I love it because it’s pure praise. Paul is genuinely in awe of God. This man who authorized the arrest and murder of Christians has received God’s mercy and cannot stop himself from pouring out praise and affection. It’s spontaneous, but not without a context; it comes on the back of thousands of words and thoughts about God. His worship is his ‘what’, but it’s turbo-charged by his ‘why’. Think of everything Paul has just dictated to the church in Rome: The wrath of God against sin, God’s perfect judgment, the fallen state of absolutely every single person, without exception. Suddenly he takes a hard left into the concept of being justified by faith. What? Yes, by faith! It happened to Abraham, he says, and it can happen to us. We gain peace with God, and in fact we gain more than we lost when Adam sinned. Are you serious? Yes, says Paul – we were once dead, but now we’re alive, and also dead again in a different way. Dead to sin! Dead to death! It’s futile to try do it by ourselves, he says. It’ll never work! No, we put our faith in Jesus and live by a new way – the way of the Spirit. And in the Spirit we have complete assurance! We never need to be afraid; we just need to keep living by the Spirit. If we do, nothing will separate us from the love of God! Nothing!! But hang on, he says. What about the Jews? What about Israel? Have they been separated? They’ve chosen not to believe, and unless they believe, they cannot be saved. But God loves them and has chosen them, and they will come to faith, he says. God’s not done with them.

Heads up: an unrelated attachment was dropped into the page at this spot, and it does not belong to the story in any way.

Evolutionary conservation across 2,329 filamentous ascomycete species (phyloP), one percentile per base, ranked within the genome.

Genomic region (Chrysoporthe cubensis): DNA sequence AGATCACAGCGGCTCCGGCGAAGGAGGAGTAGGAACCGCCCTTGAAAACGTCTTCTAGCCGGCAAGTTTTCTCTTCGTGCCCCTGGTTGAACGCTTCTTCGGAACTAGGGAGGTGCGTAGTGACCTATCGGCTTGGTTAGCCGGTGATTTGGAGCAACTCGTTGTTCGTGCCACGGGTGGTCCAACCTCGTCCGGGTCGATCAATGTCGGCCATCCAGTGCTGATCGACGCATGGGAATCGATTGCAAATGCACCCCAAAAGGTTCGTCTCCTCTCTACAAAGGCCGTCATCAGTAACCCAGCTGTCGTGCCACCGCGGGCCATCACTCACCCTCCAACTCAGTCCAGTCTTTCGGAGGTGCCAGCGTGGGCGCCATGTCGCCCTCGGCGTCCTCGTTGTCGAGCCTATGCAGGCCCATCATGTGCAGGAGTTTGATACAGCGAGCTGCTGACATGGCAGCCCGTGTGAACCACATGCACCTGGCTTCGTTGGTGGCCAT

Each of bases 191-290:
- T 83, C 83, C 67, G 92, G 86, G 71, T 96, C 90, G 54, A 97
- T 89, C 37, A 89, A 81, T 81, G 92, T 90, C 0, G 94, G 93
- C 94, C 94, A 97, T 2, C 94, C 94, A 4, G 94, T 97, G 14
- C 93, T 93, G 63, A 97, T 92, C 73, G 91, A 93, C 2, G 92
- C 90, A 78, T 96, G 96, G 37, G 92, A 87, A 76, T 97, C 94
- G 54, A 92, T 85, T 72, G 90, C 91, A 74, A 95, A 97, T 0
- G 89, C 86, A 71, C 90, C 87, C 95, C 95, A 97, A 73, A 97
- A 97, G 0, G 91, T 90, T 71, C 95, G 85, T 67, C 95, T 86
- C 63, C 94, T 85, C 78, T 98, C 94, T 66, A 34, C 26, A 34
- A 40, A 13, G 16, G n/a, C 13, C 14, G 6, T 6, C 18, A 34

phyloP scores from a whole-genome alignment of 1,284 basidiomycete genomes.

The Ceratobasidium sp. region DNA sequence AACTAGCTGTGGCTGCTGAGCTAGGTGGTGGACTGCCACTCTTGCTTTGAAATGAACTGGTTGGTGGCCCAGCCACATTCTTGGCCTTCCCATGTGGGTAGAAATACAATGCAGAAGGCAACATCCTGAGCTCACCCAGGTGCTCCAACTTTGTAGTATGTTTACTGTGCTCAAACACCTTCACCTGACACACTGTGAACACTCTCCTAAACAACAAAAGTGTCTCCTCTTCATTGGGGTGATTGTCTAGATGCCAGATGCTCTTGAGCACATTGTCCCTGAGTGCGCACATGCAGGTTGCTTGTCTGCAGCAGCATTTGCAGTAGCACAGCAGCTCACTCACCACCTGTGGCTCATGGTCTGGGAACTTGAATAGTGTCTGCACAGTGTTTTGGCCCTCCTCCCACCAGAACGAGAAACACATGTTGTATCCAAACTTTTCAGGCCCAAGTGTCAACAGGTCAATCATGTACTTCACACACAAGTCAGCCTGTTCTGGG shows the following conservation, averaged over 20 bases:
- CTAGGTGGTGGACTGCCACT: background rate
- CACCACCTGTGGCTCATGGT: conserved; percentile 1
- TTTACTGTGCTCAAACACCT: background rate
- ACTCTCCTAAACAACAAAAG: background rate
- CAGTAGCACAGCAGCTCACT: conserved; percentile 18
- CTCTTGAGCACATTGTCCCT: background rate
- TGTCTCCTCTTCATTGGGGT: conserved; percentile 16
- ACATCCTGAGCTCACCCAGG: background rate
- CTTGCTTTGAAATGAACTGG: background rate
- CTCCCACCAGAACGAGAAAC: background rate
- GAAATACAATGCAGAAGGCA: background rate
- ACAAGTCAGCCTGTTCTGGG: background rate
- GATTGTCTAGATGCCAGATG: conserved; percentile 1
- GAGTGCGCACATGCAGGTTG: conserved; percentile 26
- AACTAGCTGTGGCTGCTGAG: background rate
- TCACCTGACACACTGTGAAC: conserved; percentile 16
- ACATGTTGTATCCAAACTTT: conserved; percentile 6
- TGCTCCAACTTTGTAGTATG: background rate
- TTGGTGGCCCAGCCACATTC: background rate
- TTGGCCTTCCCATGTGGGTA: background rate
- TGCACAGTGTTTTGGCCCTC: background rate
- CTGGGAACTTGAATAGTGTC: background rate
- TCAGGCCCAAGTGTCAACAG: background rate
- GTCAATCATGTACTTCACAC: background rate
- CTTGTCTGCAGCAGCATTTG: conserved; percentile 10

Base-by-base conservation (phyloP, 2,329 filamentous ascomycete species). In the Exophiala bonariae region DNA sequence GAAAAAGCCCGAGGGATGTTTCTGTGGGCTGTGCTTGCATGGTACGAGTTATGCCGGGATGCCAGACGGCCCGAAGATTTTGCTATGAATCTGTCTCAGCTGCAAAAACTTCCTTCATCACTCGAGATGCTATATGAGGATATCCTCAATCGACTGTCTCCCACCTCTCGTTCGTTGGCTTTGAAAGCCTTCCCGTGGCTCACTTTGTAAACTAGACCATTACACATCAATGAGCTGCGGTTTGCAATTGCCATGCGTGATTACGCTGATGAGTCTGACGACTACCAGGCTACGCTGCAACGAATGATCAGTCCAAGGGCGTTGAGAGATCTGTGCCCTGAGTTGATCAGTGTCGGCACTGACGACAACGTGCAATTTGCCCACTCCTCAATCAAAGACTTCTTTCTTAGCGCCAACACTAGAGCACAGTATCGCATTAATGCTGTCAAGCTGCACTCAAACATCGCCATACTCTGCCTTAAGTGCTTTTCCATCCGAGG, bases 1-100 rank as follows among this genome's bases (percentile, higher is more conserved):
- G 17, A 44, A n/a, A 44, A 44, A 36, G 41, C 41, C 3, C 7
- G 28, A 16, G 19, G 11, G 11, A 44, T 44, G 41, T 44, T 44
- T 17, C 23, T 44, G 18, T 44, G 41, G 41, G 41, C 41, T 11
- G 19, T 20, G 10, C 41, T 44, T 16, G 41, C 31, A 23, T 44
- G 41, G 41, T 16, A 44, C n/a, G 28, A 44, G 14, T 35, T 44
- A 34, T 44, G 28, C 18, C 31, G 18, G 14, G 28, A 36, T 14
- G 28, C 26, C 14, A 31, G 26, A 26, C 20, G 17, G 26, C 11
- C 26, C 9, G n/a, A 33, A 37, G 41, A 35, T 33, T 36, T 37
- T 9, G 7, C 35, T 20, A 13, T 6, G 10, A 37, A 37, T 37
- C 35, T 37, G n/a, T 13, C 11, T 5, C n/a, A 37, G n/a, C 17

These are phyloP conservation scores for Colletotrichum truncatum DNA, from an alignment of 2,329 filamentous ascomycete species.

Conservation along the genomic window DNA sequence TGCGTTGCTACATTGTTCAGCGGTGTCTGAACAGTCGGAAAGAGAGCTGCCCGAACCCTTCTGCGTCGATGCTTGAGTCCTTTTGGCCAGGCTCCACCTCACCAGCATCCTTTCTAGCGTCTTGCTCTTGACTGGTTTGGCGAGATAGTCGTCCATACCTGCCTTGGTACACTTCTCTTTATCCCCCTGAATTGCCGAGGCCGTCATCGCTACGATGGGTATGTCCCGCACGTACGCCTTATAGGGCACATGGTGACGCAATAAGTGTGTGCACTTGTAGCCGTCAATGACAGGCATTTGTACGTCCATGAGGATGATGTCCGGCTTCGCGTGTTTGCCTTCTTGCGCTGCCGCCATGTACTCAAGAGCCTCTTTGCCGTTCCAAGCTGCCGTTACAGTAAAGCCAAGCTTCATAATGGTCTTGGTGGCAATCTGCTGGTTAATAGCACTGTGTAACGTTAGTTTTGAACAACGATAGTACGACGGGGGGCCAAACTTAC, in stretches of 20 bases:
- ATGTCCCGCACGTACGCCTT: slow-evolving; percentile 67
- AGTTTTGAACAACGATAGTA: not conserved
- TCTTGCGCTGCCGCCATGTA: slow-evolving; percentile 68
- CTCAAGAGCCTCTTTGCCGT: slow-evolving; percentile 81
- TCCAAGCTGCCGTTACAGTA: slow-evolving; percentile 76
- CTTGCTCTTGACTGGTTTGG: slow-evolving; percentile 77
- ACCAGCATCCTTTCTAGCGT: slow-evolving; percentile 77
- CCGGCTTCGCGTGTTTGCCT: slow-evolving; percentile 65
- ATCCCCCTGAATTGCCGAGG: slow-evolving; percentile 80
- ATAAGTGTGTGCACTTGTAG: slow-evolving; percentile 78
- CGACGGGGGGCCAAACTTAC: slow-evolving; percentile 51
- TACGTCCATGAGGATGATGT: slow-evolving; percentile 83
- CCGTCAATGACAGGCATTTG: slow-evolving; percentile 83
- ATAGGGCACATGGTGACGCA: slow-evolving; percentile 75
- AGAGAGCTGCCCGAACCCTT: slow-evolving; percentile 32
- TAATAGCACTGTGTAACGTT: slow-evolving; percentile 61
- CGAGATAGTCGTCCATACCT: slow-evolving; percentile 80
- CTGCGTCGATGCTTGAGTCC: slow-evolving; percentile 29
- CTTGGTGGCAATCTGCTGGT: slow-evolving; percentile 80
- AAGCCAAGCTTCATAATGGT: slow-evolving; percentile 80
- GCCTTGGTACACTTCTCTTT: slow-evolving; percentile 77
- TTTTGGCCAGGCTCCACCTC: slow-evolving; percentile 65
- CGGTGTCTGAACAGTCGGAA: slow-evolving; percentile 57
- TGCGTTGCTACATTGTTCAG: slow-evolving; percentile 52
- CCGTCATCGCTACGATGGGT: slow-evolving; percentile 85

Paul then makes a statement in Romans 11:32 that sends him off on his spontaneous worship session: “For God has bound all men over to disobedience so that He may have mercy on them all.” In other words, God allowed sin to enter the world so that He could display His incredible grace!! Do you see why Paul breaks from his letter to praise God? Doesn’t it make you want to? That moment is the ‘what’, but it’s all on the back of Paul’s ‘why’. His heart and mind was soaked in the whole counsel of God – the holiness, the wrath, the judgment, the mercy, the grace, his own sinfulness and God’s great love. He carried it with him. It wasn’t a shallow, single thought or a vague emotion, but an understanding of the nature of God, the nature of man, and the cross where God’s justice intersected with His mercy. He constantly carried the whole counsel of God with him.
We need this. It will give our worship its proper reason. And then it won’t matter how it looks, or how big our sound and lighting rigs are, or whether we dress like hipsters or not. We’ll jump and shout and kneel and weep, but it won’t be hype.
We won’t have to manufacture the moment. We won’t just be doing it because it’s what we do, but because we cannot do any less. The ‘why’ within us will be the electricity, the atmosphere, the spark, the thing. All that will count will be the greatness of our God, and we’ll worship Him like we’ve always been meant to.
ABOUT THE AUTHOR
Shaun played punk rock for a living, then worked for a chicken company, then wrote for adverts. Now he’s one of the full-time pastors in Oxygen Life Church. He has a lovely wife, Sammy Jane, and they have a daughter, Gracie. You can follow him on Facebook.